UK driving licence penalty points explained
Commit a motoring offence and you could get penalty points on your licence. We explain how they work...
Penalty points can be added to your driving licence if you break the law on public roads in the UK. Different offences carry different penalties and if you collect enough points over a specific time period, it can result in a driving ban.
If you commit a motoring offence then you may receive a fixed penalty notice or be prosecuted in court. Both can result in points on your driving licence. A fixed penalty is generally used in clear-cut cases, for example speeding caught via a camera, to save time when prosecuting. If you receive a fixed penalty notice, you’ve still broken the law but won’t have to go to court.
Points are applied to driving licences as a way of preventing dangerous drivers from using the roads. If your licence builds up more than 12 penalty points then you can be disqualified from driving for up to three years.
Fewer points are required for new drivers to get a driving ban: if you passed your test fewer than two years ago then the limit is six points, and there’s a chance of having your licence revoked altogether.
Penalty points stay attached to your driving licence for either four or 11 years, depending on the offence.
What do you get points on your licence for?
There are lots of different motoring offences that can lead to you getting points on your driving licence. You can see all of them on the UK Government website.
The most common reasons for getting points are for speeding, driving without due care and attention, using a mobile phone, driving while disqualified, and drink or drug-driving offences.
Some other offences to be aware of include leaving the scene of an accident (5 to 10 points), using a vehicle with defective brakes, tyres or steering (3 points), driving an uninsured vehicle (6 to 8 points) and parking in a dangerous spot (3 points).
After committing one or more of these offences, authorities will decide on the amount of points based on the guidelines, and then these will be attached to your licence record in the national database.
How many points lead to a driving ban?
If you get 12 or more penalty points within three years, you can be banned from driving. Points for most offences last for four years, so it’s sometimes possible to have more than 12 points but still be allowed to drive if the offences are spread out.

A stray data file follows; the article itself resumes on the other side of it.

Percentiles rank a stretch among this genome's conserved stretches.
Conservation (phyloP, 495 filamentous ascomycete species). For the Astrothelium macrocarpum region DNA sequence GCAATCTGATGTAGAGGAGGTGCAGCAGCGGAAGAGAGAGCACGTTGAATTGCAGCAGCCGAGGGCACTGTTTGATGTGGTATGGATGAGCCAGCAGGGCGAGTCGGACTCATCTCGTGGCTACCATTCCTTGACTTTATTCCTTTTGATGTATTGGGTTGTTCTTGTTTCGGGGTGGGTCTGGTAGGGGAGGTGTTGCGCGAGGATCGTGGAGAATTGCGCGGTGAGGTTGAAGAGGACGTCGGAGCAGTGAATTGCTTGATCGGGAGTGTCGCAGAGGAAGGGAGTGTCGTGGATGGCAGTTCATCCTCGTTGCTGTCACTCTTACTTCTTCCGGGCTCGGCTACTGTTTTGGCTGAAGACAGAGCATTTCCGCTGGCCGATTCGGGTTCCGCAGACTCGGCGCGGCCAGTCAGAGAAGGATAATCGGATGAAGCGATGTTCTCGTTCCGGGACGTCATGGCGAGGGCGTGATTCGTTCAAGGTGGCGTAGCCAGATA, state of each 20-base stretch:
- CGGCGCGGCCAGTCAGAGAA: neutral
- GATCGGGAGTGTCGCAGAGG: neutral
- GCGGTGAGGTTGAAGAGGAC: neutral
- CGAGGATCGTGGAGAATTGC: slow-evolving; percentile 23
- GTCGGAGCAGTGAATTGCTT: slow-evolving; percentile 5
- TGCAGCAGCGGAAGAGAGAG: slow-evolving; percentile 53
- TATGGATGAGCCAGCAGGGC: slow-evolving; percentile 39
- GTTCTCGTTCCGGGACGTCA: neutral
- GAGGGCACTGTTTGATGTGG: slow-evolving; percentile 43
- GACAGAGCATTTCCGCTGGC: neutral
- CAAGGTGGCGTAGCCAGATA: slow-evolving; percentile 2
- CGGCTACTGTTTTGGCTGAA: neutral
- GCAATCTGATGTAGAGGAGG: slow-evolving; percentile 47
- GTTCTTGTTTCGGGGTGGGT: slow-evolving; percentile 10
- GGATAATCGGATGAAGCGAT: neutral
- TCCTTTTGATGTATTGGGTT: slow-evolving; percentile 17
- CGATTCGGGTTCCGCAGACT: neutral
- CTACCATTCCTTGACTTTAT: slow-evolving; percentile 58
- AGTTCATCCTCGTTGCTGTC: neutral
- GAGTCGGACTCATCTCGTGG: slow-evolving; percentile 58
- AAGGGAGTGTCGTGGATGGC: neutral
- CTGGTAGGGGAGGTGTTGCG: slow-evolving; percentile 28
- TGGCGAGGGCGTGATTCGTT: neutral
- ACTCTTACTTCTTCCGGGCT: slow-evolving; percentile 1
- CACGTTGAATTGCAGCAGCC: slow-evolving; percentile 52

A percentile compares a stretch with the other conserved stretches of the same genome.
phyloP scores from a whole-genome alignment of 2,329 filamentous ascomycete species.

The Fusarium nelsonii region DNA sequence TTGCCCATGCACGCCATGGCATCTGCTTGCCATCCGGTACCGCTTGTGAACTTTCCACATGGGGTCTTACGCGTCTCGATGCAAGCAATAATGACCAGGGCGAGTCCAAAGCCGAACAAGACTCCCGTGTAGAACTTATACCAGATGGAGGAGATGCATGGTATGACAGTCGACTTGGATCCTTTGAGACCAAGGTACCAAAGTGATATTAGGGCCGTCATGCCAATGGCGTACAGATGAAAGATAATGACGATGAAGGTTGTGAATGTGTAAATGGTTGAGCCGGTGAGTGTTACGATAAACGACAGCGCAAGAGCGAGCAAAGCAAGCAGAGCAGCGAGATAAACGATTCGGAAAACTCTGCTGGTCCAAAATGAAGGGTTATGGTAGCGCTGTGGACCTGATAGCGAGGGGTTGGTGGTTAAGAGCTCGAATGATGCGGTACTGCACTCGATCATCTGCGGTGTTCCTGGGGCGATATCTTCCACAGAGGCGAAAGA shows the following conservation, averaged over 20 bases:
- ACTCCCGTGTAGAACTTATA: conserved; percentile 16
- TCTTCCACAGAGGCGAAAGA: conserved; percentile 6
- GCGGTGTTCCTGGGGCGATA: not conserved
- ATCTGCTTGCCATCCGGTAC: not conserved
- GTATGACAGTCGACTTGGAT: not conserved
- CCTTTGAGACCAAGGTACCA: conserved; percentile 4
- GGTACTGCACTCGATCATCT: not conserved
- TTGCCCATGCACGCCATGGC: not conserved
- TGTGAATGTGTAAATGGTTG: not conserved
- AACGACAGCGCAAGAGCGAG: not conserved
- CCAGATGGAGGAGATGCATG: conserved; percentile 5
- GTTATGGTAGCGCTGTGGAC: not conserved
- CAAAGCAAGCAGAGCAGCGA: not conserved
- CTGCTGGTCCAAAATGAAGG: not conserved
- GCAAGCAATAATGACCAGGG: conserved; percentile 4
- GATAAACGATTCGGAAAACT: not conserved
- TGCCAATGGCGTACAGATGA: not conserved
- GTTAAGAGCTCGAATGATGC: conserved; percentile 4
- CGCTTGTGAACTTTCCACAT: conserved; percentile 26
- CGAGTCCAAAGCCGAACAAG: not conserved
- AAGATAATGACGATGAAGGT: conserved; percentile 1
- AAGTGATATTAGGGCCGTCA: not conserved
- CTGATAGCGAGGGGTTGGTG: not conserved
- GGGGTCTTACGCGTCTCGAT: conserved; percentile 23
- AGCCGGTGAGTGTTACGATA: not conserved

The amount of time you are banned for is decided on by the court. The normal ban for having more than 12 points is six months. This is doubled to 12 months if you get a second driving ban within three years, and doubled again to 2 years if there’s another disqualification within three years.
Some points stay on your licence for 11 years: those for drink or drug driving, or causing death by careless driving.
How do driving bans work?
If you do get a driving ban as a result of a motoring offence, you may need to retake your driving test to get back on the road. This is decided on by the court on bans longer than 56 days. At the very least you’ll have to apply for a new licence after a six-month ban via the points system.
If you get six or more penalty points within 2 years of passing your test, you can have your licence revoked. This means you’ll have to get another provisional licence and take new theory and practical tests before driving again.
How do you find out how many points are on your driving licence?
As there’s no longer a paper element to your driving licence, you need to check online to see your penalty points. Log-in to the UK Government website with your licence details and National Insurance number to find out how many points are on your licence.
Can you avoid or remove points from your driving licence?
There’s no way to remove points from your licence, aside from waiting until they expire automatically. It takes four years for most offences, and 11 years for the more serious ones. When the time is up the points will be removed from your licence automatically without any action from you.
If you get caught for speeding for the first time and the speed you were going wasn’t way over the limit for the road you were on, you may be given the opportunity to attend a speed awareness course instead of getting points on your driving licence. You will still have to pay the fine, however.
What do penalty points mean for my car insurance?
There’s no doubt about it: your car insurance will be more expensive if you have points on your licence. In fact, your premium can go up if you are convicted of any motoring offence, even if no points are added.
You need to tell your insurer about any motoring convictions because if you don’t, your insurance will be invalid. This could mean you end up with even more points for driving without insurance - and if you have an accident then you won’t be covered.
Click here for tips on how to save money on your car insurance...